Big 12 football: Parity finally arrives in the conference

Parity is what has made the Southeastern Conference such a runaway mine train, with all the schools pushing each other. It should help the Big 12 enhance its chances of winning once one of its teams gets to the Big Bowl.
by Berry Tramel Published: July 28, 2012
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photo - COLLEGE FOOTBALL / CELEBRATION: Oklahoma State coach Mike Gundy celebrates after winning the Fiesta Bowl between the Oklahoma State University Cowboys (OSU) and the Stanford Cardinals at the University of Phoenix Stadium in Glendale, Ariz., Monday, Jan. 2, 2012. Photo by Bryan Terry, The Oklahoman
COLLEGE FOOTBALL / CELEBRATION: Oklahoma State coach Mike Gundy celebrates after winning the Fiesta Bowl between the Oklahoma State University Cowboys (OSU) and the Stanford Cardinals at the University of Phoenix Stadium in Glendale, Ariz., Monday, Jan. 2, 2012. Photo by Bryan Terry, The Oklahoman

The 2011 Big 12 football standings were interesting at the top. And not just because OSU broke through to win the championship.

The Cowboys certainly shook up the league. But even more startling was the win-place-show slots. OSU, Kansas State, Baylor. The Sooners actually tied Baylor for third place, but using the Bob Stoops tiebreaker method, the Bears were bronze medalists.

Think about that. Top three of the Big 12, and nowhere was found the two schools, OU and Texas, that have dominated the league. Nowhere was found the two schools, Texas A&M and Missouri, high-tailing it for the vaunted SEC.

Parity finally arrived in the Big 12. Better late than never. Here are two sides of the parity debate.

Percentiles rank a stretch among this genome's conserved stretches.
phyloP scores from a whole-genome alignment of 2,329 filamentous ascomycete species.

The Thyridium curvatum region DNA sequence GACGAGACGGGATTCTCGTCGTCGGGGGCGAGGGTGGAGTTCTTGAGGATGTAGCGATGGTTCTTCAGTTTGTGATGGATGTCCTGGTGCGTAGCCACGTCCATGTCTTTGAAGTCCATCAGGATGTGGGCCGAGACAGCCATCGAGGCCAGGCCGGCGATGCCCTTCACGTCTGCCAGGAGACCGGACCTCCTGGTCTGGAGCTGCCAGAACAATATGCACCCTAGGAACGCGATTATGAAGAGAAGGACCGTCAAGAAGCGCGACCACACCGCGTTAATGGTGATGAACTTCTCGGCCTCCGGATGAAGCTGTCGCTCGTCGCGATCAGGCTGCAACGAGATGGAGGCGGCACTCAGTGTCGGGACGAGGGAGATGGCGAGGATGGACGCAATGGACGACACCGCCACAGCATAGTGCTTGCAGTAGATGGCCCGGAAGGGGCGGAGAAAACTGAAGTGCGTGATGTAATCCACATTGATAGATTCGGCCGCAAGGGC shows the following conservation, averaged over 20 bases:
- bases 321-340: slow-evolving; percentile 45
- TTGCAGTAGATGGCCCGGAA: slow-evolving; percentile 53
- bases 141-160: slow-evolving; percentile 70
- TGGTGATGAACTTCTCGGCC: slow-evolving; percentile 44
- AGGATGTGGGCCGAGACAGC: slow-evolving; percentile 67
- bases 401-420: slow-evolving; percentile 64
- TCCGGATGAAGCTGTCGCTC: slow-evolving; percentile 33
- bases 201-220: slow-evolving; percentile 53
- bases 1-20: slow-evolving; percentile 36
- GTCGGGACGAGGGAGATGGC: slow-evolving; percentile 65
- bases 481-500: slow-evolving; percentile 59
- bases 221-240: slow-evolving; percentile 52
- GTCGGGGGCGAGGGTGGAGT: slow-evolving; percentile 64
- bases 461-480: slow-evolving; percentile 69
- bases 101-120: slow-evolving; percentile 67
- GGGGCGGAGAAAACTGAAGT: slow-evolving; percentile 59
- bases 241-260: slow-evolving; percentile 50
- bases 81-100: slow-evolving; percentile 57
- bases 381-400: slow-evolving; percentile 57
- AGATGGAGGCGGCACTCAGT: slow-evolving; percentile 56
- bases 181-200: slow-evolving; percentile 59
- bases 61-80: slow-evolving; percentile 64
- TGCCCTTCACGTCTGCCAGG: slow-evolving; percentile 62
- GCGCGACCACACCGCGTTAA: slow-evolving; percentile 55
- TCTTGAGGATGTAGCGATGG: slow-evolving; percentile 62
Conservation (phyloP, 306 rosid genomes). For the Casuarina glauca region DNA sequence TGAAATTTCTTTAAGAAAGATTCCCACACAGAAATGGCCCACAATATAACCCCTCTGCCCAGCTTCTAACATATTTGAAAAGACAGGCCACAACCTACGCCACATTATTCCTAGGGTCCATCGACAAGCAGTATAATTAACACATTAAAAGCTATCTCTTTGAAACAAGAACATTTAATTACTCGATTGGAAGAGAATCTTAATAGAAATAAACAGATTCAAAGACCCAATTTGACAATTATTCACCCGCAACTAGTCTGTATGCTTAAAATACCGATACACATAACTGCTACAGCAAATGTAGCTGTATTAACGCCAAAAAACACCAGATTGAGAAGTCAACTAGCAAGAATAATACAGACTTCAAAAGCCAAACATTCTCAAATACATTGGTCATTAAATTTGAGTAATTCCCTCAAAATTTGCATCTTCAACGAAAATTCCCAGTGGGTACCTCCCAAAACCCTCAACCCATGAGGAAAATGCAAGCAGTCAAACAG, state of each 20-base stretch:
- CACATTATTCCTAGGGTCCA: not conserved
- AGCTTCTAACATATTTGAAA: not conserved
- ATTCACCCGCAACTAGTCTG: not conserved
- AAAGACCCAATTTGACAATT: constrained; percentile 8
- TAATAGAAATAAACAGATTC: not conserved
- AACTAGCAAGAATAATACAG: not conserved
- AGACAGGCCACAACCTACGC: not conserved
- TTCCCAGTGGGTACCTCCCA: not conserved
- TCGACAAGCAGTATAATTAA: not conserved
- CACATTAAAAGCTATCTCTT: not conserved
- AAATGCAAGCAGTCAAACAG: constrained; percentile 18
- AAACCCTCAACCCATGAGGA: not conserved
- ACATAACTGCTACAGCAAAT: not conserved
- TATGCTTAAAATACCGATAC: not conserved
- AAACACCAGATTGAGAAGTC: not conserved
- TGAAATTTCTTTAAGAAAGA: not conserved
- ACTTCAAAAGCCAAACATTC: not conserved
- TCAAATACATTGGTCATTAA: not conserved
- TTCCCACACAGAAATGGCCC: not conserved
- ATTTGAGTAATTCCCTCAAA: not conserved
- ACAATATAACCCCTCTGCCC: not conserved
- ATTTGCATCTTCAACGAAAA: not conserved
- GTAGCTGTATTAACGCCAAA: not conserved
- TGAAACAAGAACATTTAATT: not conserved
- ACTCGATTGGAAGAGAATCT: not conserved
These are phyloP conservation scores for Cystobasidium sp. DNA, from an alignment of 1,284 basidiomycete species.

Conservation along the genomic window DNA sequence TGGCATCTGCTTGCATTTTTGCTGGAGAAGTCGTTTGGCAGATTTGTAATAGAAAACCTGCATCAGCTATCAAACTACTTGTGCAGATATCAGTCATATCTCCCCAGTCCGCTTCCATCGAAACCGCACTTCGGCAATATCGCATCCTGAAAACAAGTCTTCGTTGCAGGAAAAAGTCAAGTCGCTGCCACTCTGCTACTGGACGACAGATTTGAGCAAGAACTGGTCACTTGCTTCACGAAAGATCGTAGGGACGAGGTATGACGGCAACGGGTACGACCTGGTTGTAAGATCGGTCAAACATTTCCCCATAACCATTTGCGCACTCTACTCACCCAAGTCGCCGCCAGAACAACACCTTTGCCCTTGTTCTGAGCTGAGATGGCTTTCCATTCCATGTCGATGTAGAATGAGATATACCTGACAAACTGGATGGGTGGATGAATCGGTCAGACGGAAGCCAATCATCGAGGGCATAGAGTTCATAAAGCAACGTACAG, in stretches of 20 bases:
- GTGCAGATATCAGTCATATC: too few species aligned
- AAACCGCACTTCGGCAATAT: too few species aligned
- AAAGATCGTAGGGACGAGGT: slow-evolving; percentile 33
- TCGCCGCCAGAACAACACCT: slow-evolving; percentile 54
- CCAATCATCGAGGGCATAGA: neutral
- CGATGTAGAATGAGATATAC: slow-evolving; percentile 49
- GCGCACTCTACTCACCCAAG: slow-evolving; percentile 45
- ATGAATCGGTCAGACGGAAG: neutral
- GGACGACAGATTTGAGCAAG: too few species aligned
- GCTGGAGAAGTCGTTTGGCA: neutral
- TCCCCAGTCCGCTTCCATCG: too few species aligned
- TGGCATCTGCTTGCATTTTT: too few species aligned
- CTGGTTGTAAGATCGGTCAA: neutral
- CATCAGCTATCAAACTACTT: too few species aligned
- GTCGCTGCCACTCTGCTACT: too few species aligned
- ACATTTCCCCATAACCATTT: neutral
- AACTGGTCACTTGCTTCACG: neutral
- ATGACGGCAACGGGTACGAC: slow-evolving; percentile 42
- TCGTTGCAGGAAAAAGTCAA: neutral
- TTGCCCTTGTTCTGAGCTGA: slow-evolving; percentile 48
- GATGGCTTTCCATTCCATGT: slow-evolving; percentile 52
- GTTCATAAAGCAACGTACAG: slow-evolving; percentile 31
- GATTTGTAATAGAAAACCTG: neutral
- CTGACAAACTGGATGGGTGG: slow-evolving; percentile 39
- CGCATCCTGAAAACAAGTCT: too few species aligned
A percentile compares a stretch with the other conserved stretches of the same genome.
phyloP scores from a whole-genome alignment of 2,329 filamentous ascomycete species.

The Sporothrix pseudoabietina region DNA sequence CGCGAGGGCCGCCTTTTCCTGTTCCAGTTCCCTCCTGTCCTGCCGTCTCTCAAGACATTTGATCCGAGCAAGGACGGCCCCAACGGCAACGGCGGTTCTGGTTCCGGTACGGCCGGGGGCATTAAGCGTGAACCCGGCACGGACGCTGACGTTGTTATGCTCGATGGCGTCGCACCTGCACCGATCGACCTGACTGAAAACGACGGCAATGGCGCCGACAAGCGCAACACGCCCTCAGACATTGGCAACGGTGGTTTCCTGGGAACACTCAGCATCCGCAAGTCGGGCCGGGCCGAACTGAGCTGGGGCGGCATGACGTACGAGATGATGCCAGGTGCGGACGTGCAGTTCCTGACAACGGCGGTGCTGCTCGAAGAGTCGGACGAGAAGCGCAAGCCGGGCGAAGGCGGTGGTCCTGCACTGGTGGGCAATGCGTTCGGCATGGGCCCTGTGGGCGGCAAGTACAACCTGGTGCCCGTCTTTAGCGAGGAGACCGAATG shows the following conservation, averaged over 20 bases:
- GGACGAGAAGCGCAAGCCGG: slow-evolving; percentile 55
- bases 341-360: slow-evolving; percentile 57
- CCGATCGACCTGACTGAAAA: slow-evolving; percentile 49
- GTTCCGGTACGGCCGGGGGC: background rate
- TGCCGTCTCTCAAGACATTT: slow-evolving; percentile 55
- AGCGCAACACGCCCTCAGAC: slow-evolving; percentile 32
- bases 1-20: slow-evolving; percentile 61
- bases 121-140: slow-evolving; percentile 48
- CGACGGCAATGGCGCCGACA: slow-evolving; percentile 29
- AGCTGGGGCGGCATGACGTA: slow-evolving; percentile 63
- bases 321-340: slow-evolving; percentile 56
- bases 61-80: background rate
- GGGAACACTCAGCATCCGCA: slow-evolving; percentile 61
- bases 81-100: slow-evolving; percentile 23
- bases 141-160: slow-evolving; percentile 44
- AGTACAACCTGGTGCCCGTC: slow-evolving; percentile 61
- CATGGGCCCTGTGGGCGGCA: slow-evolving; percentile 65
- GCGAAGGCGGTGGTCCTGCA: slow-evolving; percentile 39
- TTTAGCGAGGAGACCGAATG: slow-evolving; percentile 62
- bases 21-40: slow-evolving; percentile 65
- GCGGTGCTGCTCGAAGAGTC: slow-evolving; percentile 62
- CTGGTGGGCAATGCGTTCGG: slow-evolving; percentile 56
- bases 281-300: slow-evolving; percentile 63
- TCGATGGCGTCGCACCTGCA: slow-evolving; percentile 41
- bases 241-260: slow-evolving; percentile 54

Baylor coach Art Briles: “It's good from our end. If I was sitting at OU or Texas, I may not giggle or laugh. But from where we're sitting, parity sounds pretty good, because we've been enough of the non-parity for awhile. So yeah, it's a good thing.”

Stoops: “No, it isn't any good. I'd rather win it every year. I like it when we win it three years in a row. Let's try and do that again.”

Who is right? Both. Parity is good for the Baylors of the Big 12, bad for the Oklahomas.

But clearly, parity is not only good for Big 12 football, it's great for Big 12 football. Parity is what has made the Southeastern Conference such a runaway mine train. Auburn pushes Alabama, which pushes LSU, which pushes Florida, which pushes Georgia, which pushes Auburn.

The Big 12 very much needs its championships decided well after the State Fair of Texas. OU-Texas is an epic spectacle, but it doesn't make for a strong conference when the champ is virtually determined in October.

“I don't know if it's good for the league or if it's not good for the league,” said West Virginia coach Dana Holgorsen. “It's reality. Parity in college football has been a topic of discussion for the last decade.

“I do think parity's becoming more and more evident, just based on who's in the different BCS games and who's winning the leagues and all that.

“It really goes back to, you better be able to line up and better be able to play your best each and every week. It doesn't matter who you're playing. You're going to be facing a good football team.”

OSU became the seventh school to win a Big 12 football title, but just the third in eight years.


by Berry Tramel
Columnist
Berry Tramel, a lifelong Oklahoman, sports fan and newspaper reader, joined The Oklahoman in 1991 and has served as beat writer, assistant sports editor, sports editor and columnist. Tramel grew up reading four daily newspapers — The...
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